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Ironman New Zealand 2014: Quick Results Analysis

It’s been a couple of weeks since Ironman New Zealand, enough time that those who raced are most likely more focussed on their next event, but in the interest of completion I’m still going to look over the results data. This will be a relatively brief analysis – graphs as normal, but I’ll keep the commentary slim. If you raced feel free to add comments about conditions on the day.

Comparison of Finisher Distributions at Ironman New Zealand 2003-2014

So starting with the top level histograms, comparing this year with previous races (I’ve only included full Ironman races in the historical results) and it would appear that 2014 was slightly slower than usual. Distributions are broader with less of a skew in all three disciplines and as a consequence also in the overall time. The top level view is clearly one of a slower race.

Median Splits by Category at Ironman New Zealand 2014
Median Splits by Category at Ironman New Zealand 2003-2013

Comparing the median times largely reiterates this point. For the most part median times were slower this year; not exclusively and not always significantly, but the overall pattern is again of a slower race. The exception we should make note of though are the pros, going against the age group trend they were generally faster in 2014; possibly the 30th anniversary drew a stronger field.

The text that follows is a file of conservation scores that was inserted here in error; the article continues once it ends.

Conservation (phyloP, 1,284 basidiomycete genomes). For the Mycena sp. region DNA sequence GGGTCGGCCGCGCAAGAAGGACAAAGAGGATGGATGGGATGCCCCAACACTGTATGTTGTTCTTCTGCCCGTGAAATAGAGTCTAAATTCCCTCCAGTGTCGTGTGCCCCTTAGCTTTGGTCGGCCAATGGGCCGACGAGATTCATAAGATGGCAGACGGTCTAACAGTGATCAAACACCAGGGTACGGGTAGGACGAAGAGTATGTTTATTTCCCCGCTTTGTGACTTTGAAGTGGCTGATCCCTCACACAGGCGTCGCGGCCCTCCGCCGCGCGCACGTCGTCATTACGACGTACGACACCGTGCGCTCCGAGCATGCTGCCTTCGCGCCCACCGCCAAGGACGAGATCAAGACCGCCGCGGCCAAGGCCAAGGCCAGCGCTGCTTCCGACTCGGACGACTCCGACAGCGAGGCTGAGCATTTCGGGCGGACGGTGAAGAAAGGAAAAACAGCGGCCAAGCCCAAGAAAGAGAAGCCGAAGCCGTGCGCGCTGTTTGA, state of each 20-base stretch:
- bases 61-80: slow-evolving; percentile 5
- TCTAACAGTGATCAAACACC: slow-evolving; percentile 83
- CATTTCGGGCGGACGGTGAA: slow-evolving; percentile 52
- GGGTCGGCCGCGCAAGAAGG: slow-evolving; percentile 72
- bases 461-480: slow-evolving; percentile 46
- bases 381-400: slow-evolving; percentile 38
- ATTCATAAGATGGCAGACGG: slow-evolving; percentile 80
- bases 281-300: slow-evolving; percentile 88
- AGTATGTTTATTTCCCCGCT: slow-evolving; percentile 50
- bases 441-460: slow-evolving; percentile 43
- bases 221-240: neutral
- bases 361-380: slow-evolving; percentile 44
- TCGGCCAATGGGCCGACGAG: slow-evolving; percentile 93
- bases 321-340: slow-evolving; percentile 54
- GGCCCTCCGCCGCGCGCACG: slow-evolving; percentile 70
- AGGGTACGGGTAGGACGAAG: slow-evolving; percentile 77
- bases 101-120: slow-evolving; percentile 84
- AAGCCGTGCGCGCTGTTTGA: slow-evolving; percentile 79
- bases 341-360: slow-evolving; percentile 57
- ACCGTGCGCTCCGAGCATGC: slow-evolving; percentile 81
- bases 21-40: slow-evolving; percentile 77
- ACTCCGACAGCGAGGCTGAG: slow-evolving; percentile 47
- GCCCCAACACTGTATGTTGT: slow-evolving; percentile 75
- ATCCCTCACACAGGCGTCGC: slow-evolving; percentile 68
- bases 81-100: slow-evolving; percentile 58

Top 20 Male Age Group Performances at Ironman New Zealand 2014
Top 20 Female Age Group Performances at Ironman New Zealand 2014

Interestingly when we look at the front-of-pack age group results they too have bucked the trend. While the overall median times and the distributions pointed towards a slower race, at the front of the field finishers were often faster than average. Again not always, but often qualification required times pushing the fastest age group results in the last 10 years.

The question is why the discrepancy between the front-of-pack and the rest of the field? Perhaps there are changes in the field – a hardcore of competitive athlete remain while there is an overall broadening of ability among entrants. Of course it could equally be that those finishing later in the day were subjected to changing conditions that made their race more challenging. From this quick look at the results alone it’s hard to say.

Late and rushed – not the best analysis of Ironman New Zealand I’ll admit. You can, as always, access a spreadsheet version of all the results and splits from Ironman new Zealand 2014 on my Google Drive. Things will pick up now and the next race on the calendar, Melbourne, should receive a little more attention. Meanwhile I’m working on new tools to analyse all the splits per discipline from this seasons result – the data is there, working out what to do with it is the question.

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